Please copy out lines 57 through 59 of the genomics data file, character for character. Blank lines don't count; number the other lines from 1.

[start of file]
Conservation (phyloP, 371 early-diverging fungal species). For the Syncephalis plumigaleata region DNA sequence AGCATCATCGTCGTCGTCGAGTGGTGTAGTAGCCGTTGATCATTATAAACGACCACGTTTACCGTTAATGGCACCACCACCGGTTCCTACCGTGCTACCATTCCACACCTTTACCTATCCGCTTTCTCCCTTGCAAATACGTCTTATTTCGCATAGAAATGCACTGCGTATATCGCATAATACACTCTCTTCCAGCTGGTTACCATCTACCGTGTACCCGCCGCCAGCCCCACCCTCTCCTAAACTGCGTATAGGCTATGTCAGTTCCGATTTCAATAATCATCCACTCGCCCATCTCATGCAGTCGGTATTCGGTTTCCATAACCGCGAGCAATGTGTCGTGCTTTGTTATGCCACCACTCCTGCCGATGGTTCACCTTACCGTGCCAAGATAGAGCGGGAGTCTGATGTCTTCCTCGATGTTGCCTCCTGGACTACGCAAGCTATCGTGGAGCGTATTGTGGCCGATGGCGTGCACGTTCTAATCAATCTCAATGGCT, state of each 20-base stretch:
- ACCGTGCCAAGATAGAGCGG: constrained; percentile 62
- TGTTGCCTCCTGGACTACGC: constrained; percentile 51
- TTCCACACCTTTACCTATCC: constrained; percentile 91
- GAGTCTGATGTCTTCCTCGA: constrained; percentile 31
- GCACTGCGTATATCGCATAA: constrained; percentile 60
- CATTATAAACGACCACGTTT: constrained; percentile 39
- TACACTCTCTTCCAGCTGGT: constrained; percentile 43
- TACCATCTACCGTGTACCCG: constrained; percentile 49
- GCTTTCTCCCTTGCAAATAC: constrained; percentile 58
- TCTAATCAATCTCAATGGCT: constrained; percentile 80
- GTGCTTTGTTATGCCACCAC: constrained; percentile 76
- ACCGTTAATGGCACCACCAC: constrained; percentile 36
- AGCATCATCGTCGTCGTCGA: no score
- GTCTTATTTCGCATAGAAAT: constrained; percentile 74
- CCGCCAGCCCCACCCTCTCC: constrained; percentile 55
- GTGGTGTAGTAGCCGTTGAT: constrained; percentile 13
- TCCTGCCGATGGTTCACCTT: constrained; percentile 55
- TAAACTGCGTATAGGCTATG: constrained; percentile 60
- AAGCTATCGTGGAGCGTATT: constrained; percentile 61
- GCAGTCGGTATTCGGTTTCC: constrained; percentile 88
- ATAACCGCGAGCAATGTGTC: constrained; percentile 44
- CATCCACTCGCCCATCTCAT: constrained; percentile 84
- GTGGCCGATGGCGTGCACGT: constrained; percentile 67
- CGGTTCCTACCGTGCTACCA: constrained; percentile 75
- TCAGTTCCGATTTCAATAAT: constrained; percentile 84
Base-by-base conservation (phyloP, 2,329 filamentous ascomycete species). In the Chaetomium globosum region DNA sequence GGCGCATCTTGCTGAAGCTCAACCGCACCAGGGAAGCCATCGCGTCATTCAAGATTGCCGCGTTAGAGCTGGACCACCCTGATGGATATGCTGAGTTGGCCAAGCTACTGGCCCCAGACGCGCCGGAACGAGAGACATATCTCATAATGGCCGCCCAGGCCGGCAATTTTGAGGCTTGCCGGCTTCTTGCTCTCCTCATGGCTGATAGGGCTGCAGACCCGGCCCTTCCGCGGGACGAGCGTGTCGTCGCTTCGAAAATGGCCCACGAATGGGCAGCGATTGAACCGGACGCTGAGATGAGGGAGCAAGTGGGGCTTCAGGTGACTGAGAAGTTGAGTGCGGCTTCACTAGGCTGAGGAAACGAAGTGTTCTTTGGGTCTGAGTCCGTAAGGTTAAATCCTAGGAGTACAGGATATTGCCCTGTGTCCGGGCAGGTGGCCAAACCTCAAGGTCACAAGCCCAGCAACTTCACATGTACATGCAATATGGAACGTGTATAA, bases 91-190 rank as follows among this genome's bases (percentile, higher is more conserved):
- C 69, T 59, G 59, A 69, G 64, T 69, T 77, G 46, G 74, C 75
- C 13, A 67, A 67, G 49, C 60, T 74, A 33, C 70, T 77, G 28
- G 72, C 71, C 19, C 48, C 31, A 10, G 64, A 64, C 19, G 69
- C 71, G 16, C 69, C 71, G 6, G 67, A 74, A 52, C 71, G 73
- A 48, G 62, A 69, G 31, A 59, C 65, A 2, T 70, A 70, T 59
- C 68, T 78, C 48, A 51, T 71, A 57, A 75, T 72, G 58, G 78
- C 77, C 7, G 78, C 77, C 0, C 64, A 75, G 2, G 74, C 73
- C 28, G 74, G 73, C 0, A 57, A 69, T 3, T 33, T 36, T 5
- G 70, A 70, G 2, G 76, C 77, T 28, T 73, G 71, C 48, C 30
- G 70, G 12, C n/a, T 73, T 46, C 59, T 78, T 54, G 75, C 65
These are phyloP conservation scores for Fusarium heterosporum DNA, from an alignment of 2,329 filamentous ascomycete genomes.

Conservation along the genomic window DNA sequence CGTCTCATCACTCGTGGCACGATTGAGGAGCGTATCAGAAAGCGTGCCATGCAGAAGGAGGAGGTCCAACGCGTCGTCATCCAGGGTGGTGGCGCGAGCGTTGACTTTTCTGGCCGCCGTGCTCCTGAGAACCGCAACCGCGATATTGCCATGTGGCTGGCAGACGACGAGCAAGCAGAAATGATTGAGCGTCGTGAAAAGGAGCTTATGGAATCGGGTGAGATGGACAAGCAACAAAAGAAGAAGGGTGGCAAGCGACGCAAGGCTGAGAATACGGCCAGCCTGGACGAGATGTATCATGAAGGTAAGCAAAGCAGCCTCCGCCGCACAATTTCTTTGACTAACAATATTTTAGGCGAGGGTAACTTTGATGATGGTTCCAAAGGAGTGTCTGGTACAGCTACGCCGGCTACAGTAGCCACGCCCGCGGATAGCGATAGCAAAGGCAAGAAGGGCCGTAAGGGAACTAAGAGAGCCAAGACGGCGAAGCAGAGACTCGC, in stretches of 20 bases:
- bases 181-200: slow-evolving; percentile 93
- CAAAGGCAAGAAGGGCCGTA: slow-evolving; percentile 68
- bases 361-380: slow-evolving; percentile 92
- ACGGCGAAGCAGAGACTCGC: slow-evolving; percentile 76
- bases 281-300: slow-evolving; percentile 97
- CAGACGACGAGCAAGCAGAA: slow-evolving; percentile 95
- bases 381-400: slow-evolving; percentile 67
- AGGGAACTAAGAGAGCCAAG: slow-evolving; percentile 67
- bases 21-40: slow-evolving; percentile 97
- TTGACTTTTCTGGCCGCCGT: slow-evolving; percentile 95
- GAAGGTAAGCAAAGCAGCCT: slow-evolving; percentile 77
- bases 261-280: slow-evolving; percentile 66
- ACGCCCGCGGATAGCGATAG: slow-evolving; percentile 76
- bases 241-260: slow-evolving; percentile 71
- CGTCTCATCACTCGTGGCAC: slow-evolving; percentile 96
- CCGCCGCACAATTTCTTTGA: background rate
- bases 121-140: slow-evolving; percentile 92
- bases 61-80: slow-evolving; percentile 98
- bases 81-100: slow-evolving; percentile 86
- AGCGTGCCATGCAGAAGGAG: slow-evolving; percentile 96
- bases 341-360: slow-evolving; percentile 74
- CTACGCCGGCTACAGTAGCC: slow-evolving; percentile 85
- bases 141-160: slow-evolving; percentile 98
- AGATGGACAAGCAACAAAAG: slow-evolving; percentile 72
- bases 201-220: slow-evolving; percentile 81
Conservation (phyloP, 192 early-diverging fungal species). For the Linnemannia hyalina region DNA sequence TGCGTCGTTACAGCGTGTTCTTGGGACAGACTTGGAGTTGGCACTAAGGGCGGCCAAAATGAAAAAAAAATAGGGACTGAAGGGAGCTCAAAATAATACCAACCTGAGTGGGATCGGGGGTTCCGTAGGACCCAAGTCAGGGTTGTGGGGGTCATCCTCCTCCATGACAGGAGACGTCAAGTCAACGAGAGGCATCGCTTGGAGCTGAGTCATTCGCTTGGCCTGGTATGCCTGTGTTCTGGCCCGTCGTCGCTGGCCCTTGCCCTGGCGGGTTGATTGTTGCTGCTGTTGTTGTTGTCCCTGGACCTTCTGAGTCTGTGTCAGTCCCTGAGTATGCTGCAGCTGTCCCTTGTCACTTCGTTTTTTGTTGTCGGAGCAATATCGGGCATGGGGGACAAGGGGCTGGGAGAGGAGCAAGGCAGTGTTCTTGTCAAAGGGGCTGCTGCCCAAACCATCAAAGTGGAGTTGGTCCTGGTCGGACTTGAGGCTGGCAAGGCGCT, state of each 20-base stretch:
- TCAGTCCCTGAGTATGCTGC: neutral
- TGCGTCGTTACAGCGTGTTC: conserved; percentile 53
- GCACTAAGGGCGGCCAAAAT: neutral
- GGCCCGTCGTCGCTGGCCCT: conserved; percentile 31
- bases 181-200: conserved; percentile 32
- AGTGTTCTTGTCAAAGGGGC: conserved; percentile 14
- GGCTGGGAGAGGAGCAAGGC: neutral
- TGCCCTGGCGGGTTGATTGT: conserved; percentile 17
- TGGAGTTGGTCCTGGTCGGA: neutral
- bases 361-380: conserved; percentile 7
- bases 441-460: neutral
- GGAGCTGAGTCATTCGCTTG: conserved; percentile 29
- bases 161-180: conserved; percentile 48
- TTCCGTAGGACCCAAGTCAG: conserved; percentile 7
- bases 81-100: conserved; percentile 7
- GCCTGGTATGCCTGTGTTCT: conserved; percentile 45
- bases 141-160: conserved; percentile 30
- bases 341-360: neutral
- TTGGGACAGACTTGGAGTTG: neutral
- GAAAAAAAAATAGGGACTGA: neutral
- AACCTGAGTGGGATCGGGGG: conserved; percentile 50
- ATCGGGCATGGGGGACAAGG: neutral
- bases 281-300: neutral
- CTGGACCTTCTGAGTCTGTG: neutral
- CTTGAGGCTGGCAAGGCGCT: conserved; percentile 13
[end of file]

- bases 61-80: slow-evolving; percentile 98
- bases 81-100: slow-evolving; percentile 86
- AGCGTGCCATGCAGAAGGAG: slow-evolving; percentile 96